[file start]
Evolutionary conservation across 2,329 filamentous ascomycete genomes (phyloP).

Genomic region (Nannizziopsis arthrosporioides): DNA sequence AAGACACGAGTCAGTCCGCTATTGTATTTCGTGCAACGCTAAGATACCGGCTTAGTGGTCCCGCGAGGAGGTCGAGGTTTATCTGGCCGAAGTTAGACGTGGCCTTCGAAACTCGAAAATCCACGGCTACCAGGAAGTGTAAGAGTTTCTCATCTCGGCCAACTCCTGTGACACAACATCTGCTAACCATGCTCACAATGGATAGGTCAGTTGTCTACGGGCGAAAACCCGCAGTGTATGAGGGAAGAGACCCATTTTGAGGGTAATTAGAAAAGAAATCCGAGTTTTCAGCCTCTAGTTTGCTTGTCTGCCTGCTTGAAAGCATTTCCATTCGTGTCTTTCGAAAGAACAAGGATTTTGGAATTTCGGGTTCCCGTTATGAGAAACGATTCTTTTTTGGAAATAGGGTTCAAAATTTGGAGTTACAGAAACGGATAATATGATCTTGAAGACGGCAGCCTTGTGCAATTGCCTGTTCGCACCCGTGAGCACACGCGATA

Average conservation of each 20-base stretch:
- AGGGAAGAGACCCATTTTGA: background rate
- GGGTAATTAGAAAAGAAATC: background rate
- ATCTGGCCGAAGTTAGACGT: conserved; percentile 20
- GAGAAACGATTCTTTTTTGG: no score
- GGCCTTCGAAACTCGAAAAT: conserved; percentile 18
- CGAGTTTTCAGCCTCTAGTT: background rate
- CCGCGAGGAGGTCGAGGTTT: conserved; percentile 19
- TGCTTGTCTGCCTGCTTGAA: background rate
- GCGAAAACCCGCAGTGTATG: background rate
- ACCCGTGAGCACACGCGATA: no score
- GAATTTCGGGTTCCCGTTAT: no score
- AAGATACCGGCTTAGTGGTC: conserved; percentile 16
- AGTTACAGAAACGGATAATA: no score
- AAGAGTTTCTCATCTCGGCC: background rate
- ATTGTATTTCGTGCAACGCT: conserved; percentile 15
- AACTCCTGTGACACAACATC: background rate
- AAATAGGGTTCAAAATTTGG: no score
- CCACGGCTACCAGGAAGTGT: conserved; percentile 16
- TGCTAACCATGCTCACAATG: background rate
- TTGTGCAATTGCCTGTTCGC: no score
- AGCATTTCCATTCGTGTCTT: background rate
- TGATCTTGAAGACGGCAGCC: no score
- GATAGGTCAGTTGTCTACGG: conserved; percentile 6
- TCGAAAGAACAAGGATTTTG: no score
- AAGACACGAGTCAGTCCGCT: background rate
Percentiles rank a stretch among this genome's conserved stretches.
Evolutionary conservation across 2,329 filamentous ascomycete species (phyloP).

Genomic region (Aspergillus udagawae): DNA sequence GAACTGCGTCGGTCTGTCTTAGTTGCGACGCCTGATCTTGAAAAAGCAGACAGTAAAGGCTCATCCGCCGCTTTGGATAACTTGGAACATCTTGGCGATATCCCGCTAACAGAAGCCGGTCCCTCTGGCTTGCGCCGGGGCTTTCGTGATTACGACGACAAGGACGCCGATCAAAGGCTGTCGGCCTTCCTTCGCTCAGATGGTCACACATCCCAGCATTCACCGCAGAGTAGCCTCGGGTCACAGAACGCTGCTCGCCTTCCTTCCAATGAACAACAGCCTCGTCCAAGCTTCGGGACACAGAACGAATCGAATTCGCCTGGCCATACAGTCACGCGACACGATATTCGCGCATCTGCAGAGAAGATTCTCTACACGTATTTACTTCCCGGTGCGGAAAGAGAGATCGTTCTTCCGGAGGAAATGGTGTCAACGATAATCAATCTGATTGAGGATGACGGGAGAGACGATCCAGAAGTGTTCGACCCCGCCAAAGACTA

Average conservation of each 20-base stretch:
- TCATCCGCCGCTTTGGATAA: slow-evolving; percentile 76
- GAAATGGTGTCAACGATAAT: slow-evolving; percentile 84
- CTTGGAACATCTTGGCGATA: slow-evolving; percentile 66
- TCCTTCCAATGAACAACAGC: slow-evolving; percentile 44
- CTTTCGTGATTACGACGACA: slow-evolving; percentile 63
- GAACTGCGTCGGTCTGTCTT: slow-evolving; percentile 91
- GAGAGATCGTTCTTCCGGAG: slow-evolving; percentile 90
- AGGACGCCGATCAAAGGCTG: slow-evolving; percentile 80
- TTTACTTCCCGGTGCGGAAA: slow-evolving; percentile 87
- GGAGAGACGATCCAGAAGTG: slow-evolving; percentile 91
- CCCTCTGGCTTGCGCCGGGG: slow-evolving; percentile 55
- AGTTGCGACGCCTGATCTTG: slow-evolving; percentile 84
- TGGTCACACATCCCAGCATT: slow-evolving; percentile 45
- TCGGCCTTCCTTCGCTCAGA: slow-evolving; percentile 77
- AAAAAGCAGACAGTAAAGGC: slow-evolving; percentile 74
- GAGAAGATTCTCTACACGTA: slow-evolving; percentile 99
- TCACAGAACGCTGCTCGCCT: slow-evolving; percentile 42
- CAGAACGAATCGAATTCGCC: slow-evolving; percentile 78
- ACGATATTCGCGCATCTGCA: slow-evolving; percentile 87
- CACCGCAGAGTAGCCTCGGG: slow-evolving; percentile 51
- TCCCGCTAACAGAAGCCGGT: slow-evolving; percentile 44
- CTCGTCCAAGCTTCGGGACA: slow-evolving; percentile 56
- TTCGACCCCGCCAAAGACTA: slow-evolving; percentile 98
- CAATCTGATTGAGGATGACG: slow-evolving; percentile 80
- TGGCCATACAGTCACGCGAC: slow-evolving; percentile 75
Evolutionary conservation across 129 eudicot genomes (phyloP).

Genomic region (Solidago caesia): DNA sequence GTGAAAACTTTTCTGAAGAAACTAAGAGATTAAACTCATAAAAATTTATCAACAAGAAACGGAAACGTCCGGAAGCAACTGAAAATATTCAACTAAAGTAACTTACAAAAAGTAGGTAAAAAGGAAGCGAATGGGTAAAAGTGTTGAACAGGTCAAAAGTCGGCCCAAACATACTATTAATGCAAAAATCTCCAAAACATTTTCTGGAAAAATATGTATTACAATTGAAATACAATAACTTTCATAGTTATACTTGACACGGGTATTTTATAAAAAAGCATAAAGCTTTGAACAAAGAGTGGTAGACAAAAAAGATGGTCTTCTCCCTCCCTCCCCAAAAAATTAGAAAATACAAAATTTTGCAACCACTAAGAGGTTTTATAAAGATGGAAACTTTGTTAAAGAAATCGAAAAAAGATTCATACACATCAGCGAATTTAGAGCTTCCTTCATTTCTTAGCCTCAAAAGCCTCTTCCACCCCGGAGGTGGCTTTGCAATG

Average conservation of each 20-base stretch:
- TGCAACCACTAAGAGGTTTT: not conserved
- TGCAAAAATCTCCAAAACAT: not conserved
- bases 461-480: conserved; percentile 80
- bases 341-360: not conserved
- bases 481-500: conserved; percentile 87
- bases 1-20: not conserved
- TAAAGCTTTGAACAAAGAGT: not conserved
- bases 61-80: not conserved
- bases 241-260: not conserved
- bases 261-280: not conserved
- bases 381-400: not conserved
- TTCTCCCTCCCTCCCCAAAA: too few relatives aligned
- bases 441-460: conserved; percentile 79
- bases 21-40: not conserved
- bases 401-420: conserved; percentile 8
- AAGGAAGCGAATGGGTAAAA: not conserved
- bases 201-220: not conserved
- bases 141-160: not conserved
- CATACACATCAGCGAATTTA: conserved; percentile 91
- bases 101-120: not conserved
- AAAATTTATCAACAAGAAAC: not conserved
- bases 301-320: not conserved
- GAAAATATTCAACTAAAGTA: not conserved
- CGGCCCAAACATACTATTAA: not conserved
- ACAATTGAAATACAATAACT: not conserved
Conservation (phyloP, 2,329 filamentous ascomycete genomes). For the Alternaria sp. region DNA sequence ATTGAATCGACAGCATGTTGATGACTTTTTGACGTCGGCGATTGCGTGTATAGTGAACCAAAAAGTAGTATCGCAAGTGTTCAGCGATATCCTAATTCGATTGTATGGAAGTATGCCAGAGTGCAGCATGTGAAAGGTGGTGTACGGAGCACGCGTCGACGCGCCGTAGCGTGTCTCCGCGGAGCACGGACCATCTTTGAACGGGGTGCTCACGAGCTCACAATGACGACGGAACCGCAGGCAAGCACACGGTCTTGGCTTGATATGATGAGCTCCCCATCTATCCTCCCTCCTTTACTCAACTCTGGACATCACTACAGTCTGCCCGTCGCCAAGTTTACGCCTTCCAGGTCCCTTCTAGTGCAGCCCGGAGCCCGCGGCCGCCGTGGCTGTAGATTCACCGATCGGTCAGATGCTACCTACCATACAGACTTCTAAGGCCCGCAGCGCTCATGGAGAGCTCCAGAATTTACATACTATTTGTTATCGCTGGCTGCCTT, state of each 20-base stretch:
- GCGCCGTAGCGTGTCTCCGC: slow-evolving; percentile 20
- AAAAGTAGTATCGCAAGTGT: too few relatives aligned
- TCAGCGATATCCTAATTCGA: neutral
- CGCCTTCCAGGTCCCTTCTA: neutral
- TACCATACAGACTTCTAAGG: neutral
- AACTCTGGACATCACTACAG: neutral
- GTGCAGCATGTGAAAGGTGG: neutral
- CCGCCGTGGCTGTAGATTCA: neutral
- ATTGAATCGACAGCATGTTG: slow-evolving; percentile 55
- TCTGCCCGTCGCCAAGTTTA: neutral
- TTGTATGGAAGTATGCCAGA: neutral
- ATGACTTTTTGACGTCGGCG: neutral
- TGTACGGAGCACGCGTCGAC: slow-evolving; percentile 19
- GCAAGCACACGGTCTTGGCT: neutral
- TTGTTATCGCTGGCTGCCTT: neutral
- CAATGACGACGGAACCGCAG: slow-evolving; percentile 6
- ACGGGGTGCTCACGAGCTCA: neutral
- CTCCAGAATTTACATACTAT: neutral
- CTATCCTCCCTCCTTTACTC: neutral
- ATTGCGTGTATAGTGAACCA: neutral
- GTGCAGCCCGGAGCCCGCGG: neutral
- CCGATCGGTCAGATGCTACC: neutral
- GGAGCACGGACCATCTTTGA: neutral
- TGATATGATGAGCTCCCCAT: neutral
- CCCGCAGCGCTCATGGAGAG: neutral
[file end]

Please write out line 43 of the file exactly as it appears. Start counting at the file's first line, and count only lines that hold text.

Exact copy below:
- CCCTCTGGCTTGCGCCGGGG: slow-evolving; percentile 55